Extroverts More Confident About Communication Skills

Clinically Reviewed by Steven Melendy, PsyD. on March 23, 2010

Extroverts are more likely to perceive themselves as good communicators than are Introverts, a study led by Donald Loffredo at the University of Houston has found. In this survey of communication style and personality type, researchers discovered significant correlations between various aspects of communication and the preference scales of Extroversion/Introversion, as well as Thinking/Feeling and Sensing/Intuition.

Introverts and Sensors are more likely to report apprehension about communication in all settings, public and private. Feelers are more likely to be apprehensive about communication in a public arena, possibly due to their sensitivity to their audience's reaction to their message.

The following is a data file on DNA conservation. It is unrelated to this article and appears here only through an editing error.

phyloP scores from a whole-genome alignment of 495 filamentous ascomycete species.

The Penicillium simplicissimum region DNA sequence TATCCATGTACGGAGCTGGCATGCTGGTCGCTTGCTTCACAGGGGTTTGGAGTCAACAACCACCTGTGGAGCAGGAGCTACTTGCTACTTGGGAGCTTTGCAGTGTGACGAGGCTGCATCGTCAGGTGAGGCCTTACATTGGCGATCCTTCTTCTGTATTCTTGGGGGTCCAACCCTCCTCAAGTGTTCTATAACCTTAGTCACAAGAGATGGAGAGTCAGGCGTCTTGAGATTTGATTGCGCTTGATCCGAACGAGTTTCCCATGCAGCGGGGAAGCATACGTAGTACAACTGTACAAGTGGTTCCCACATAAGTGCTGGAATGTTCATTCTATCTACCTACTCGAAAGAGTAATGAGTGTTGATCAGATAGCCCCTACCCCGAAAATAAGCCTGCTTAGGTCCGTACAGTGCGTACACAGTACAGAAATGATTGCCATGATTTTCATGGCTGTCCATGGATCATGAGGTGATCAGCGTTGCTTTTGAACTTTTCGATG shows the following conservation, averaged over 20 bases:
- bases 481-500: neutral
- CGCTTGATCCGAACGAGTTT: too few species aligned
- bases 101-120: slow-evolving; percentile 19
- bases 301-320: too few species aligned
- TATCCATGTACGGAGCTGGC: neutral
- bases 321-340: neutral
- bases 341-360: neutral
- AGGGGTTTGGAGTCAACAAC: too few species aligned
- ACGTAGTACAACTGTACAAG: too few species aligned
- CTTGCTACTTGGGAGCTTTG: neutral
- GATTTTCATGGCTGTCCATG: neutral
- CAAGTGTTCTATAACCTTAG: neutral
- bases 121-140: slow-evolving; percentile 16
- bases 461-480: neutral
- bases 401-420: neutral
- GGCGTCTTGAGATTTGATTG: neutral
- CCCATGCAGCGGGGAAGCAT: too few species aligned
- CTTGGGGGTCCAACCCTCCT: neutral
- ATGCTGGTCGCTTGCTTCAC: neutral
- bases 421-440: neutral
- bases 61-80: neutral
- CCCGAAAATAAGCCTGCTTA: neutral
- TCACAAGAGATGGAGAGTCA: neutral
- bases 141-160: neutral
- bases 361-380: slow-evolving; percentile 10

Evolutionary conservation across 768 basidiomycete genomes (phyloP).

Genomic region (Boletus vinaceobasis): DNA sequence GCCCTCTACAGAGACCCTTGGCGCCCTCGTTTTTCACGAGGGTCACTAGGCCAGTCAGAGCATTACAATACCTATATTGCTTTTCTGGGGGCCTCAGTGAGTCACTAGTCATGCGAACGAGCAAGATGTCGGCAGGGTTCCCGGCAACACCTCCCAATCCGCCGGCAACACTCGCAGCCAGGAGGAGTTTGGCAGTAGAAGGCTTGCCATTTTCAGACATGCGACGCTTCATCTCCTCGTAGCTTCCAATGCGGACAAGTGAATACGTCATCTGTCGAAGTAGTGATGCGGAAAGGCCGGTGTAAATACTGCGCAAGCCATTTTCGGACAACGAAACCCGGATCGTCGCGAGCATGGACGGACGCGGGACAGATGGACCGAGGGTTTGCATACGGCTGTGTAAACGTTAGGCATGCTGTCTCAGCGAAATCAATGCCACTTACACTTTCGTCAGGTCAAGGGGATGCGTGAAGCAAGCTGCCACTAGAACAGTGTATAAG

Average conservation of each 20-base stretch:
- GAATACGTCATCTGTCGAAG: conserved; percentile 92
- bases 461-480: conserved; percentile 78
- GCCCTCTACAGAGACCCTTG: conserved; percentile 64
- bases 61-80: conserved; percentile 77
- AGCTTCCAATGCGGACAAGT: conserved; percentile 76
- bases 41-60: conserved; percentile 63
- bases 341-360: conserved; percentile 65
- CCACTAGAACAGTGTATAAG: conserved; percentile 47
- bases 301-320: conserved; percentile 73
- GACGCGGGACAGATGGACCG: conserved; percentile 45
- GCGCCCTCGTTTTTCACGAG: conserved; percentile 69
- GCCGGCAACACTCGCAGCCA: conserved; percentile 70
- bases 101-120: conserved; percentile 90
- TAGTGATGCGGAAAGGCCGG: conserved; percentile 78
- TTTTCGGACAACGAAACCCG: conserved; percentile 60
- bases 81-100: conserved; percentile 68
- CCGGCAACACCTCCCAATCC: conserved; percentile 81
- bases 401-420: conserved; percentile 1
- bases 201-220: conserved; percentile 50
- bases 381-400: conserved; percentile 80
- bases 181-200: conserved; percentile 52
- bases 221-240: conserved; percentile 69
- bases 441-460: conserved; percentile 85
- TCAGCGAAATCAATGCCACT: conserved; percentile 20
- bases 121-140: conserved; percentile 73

The authors found that observable differences in communication style can predict personality type preferences, with Extroverts being noticeably more dominant, open, and relaxed when communicating with others. Intuitive Thinkers are more likely to be argumentative or contentious when communicating.

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About the Clinical Reviewer

Steven Melendy, PsyD., is a Clinical Psychologist who received his doctorate from The Wright Institute in Berkeley, California. He specializes in using evidence-based approaches in his work with individuals and groups. Steve has worked with diverse populations and in variety of a settings, from community clinics to SF General Hospital. He believes strongly in the importance of self-care, good friendships, and humor whenever possible.

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